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Potraz rolls out 146 CICs countrywide


THE Postal and Telecommunications Regulatory Authority of Zimbabwe (Potraz) has rolled out over 146 community information centres (CICs) throughout the country courtesy of the Universal Service Fund (USF).


Potraz director-general, Gift Machengete, told NewsDay recently that the programme was part of the authority’s strategy to promote universal access to broadband services to boost socio-economic development.

“To date, the fund has been used to roll out over 146 CICs throughout the country. Among those completed, eleven of them have been offering free computer appreciation courses to local communities,” Machengete said.

“The number of people that have received free training in the CICs is over 9 000. This figure excludes schools that have approached us to have their pupils trained in computers over weekends.”

Machengete said they had rolled out 33 CICs in the Matabeleland provinces, 12 in Matabeleland North, 11 in Matabeleland South and 10 in Bulawayo.

“So far we believe the programme is changing the lives of people in that it has increased access to the internet, in particular in remote areas where there is no mobile internet coverage,” he said.

“Thus, it has exposed many people to the internet, with thousands of them benefiting from the free training in computer usage that comes with the programme. This has helped to increase awareness and digital literacy, which are pre-requisites for adoption and use of the internet.”

Machengete said the initiative has demystified the internet and generated a lot of interest and awareness of what the internet could do to change people’s lives.

“The expectation is increased use of the internet, which will help generate more traffic and content, both which are important in attracting more investment and innovation in the provision and consumption of ICT services,” he said.

In terms of service affordability, Machengete said Potraz continues to monitor tariffs charged by operators to ensure affordability for consumers and viability for operators.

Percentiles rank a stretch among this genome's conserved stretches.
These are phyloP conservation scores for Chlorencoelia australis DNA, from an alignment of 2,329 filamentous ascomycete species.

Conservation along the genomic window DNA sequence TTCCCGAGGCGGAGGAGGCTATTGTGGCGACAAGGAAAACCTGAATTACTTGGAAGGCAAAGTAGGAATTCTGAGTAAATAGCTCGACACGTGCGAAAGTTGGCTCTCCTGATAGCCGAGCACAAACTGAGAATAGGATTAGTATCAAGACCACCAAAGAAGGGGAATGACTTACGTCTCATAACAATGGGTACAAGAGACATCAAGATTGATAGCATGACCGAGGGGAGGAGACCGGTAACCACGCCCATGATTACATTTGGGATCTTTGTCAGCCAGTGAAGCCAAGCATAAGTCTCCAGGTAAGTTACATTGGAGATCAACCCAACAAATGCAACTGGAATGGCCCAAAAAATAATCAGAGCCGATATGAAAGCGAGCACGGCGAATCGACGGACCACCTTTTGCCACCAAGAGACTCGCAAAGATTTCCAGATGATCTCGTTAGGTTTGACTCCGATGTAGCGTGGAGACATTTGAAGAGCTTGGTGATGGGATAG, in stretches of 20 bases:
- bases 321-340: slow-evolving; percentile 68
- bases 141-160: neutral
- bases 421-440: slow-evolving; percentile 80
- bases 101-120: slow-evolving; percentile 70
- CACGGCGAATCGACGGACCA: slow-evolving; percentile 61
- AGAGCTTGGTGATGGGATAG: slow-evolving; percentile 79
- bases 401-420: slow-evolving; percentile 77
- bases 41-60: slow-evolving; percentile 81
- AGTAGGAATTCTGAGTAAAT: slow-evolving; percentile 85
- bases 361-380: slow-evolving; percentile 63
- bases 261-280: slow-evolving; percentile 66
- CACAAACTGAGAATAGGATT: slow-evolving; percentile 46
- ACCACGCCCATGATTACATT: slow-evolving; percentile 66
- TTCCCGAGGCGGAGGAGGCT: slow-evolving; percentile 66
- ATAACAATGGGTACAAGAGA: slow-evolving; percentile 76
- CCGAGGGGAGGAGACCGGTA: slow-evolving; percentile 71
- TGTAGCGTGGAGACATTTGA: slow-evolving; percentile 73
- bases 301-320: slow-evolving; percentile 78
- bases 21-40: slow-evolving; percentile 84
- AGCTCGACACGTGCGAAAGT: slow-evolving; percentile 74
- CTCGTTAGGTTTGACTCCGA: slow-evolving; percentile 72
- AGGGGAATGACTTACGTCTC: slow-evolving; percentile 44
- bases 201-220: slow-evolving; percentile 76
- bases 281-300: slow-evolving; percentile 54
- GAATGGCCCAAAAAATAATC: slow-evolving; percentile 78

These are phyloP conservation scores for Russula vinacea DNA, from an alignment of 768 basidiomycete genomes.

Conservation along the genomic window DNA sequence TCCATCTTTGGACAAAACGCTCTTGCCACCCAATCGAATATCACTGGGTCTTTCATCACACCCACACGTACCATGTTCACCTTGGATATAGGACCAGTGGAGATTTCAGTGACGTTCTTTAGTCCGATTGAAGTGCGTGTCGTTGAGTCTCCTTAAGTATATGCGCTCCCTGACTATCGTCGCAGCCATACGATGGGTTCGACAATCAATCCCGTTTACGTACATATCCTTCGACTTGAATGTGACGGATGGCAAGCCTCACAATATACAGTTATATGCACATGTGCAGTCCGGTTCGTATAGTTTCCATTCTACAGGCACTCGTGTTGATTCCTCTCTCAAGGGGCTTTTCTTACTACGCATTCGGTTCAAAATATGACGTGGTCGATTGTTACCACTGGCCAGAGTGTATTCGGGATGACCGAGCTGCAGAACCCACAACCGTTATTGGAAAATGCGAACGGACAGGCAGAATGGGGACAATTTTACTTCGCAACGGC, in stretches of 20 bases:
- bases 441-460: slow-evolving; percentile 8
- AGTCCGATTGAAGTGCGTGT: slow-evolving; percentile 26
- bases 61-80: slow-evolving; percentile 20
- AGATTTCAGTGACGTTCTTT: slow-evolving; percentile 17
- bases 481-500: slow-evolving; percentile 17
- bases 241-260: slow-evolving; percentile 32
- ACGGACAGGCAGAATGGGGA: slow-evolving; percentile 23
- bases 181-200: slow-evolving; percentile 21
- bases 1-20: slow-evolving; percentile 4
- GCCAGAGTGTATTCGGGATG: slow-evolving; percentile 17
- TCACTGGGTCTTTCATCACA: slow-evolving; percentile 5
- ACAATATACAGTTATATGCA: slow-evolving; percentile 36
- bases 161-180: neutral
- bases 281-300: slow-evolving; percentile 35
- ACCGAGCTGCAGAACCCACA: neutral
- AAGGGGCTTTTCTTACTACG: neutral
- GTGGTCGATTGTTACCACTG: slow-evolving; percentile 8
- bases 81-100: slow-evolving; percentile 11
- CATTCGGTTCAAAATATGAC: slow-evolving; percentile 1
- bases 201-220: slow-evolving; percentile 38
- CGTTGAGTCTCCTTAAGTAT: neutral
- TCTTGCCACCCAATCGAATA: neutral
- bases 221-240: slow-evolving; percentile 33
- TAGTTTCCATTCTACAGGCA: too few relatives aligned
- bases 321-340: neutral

“As you may be aware, Potraz recently implemented the long run incremental costing model results, which saw a downward review of tariffs for the benefit of the generality of Zimbabweans,” he said.

Recently, Potraz cut out-of-mobile data charges to five cents per megabyte from 12,5 cents, while the national interconnection rate went down from four cents to two cents per minute.

However, this comes as the Potraz first quarter report for the year found that the mobile penetration rate decreased by 18,1% to 84,6% from 102,7% recorded in the last quarter of 2017.

This decrease followed a 16,8% decrease in active mobile subscriptions.

But the active internet penetration rate increased by 1,3% to 52,1% during the first quarter from 50,8% recorded in the last quarter of 2017 following a 3,6% increase in active internet subscriptions, showing growing interest for internet connectivity.

Meanwhile, the USF is a pool of funds contributed by all Potraz-licensed operators who include mobile operators, internet access providers and the fixed line operator — whose purpose includes funding the development of telecoms infrastructure in the country.

Operators are required to contribute 2% of their annual gross turnover to the fund that was launched in 2009.
Machengete said the underlying concept of universal service was to ensure postal and telecommunications services were accessible and available to all communities, including those living with disabilities, in underserved and uneconomic areas at affordable prices.

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